Guide to Outdoor Etiquette
Disclaimer: the views and opinions expressed by our etiquette expert do not reflect the views of S+B staff. In fact, in most cases, we probably would advise doing the opposite of what is recommended here.
Can you please address the issue of unleashed dogs on the trail?
Ooooh brother, definitely a delicate topic here. I will tread lightly, but unleashed dogs are not something I’m a big fan of. I like dogs, but (much like children) I don’t really care about anyone else’s.
I recently got into it with a woman after her dog came charging at me at top speed, barking like mad. The dog was at least 50 yards away from the owner, and she was clearly NOT in control of it. I picked up a rock and assumed a defensive ninja stance in front of my child. She yelled at me not to hurt her dog. What about my kid (who, incidentally, doesn’t bite)?! It was a bit scary.
Yes, most dogs are friendly and excited to be out running around. Dogs free on the trail embody the feeling of unbridled joy. However, who knows what causes a dog to panic and snap, or to bite someone? The real issue boils down to what I shall refer to as the killer-next-door syndrome. You never hear the neighbor say “I always suspected something from that whack job!” It is always “He was the nicest man...”
That comparison is a little extreme, but dog owners must remember that for some people, even the most gentle dog in the world is scary. I get nervous around dogs, especially ones that run up to me. I watched my son cower at a large, friendly dog this weekend. As I told him it was a “nice doggy,” I realized a dog is basically the equivalent of a horse trying to lick him, which would be quite intimidating.
On a different note, it isn’t always about the dog biting.
An overfriendly dog on the trail can knock down kiddos and cause accidents to runners and bikers alike.
In the end, I do think it is important for owners to keep their dogs under control when off the leash. Remember, some people are just uncomfortable around dogs, no matter how nice they are.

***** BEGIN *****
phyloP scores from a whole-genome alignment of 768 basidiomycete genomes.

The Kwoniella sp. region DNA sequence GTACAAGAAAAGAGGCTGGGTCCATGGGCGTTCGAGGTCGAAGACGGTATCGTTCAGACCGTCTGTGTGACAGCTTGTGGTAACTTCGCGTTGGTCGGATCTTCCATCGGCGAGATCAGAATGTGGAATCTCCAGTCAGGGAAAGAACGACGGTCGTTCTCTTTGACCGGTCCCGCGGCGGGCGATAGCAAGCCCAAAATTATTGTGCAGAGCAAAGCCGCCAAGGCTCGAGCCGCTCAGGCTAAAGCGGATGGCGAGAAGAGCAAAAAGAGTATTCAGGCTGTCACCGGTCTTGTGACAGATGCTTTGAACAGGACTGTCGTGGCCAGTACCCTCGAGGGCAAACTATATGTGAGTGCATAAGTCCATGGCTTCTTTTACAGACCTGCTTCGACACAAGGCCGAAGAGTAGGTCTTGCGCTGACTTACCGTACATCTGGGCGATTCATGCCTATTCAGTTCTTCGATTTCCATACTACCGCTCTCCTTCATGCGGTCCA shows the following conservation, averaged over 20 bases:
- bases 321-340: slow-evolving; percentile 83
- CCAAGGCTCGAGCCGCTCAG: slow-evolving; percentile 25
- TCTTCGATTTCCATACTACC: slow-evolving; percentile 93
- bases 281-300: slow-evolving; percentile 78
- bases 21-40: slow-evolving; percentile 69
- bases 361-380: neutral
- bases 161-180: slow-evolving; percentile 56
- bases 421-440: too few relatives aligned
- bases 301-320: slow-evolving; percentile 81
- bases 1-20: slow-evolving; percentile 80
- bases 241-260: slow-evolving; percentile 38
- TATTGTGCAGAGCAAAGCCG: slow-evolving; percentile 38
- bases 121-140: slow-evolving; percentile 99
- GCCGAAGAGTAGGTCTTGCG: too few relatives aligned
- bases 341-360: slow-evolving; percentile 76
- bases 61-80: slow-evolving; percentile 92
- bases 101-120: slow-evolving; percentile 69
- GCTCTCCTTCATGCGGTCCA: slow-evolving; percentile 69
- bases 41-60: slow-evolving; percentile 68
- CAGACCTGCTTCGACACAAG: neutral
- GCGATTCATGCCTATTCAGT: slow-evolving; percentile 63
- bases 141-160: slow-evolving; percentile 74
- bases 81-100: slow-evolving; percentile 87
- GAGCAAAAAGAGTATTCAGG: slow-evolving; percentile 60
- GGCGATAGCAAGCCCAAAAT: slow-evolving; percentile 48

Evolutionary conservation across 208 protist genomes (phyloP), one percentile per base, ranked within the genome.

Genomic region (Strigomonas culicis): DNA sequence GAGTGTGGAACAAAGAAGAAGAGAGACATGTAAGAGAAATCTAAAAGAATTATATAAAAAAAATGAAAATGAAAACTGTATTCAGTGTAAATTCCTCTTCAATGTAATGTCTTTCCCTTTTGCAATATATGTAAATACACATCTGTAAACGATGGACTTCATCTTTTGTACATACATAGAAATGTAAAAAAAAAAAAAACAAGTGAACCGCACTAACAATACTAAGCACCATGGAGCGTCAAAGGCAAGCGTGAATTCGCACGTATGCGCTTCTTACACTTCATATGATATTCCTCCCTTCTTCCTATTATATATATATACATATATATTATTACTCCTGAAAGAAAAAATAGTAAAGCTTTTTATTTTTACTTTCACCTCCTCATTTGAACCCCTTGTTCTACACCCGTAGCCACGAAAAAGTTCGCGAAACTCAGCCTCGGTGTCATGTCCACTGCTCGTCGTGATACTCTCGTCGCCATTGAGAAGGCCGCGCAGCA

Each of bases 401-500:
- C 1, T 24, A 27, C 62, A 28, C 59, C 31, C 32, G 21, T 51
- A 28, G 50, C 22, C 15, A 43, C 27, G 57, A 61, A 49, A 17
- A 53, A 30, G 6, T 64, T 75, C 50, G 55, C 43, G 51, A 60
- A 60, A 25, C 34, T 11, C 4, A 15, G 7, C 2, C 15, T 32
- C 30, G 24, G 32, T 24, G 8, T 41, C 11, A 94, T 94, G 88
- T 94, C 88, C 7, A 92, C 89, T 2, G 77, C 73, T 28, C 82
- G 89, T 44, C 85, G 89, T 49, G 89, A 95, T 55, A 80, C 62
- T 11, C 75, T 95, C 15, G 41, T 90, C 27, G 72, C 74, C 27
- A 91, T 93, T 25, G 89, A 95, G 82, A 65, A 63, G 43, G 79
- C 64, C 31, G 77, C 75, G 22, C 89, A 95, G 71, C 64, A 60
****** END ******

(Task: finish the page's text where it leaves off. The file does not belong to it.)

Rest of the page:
What are your thoughts about giving unsolicited pointers?
Scott, Grand Junction
Unsolicited advice on the trail should be given the same way as spouses give advice to each other. Delicately. Is my wife always right? Yup. That is why I don’t have any use for encyclopedias or Google. Do I need her to tell me “You should have shut the water off and called a plumber” when water is shooting across my bathroom like the fountains at the Bellagio? Nope.
Not long ago, I saw a mountain biker with no helmet smack his head and cut it up pretty good on an overhanging rock. Obviously, he should have been advised of a helmet. But as he sat there bleeding in a haze, I just let it go. Good advice is more welcome if presented in the right way, at the right time, and best of all, only when it’s asked for.
What do you think about using one earbud for music on the trail?
A good start, unless your name is van Gogh. In that case it would still be surround sound and, thus, not a great idea.
Beer or water after a great trail ride?
Surprisingly, a police car is not the same as an Uber. (Also, unlike an Uber driver, definitely do NOT try to tip a cop). Moderation is always best.
Best advice for taking a good selfie on the trail?
Don’t. You’re not that attractive or interesting.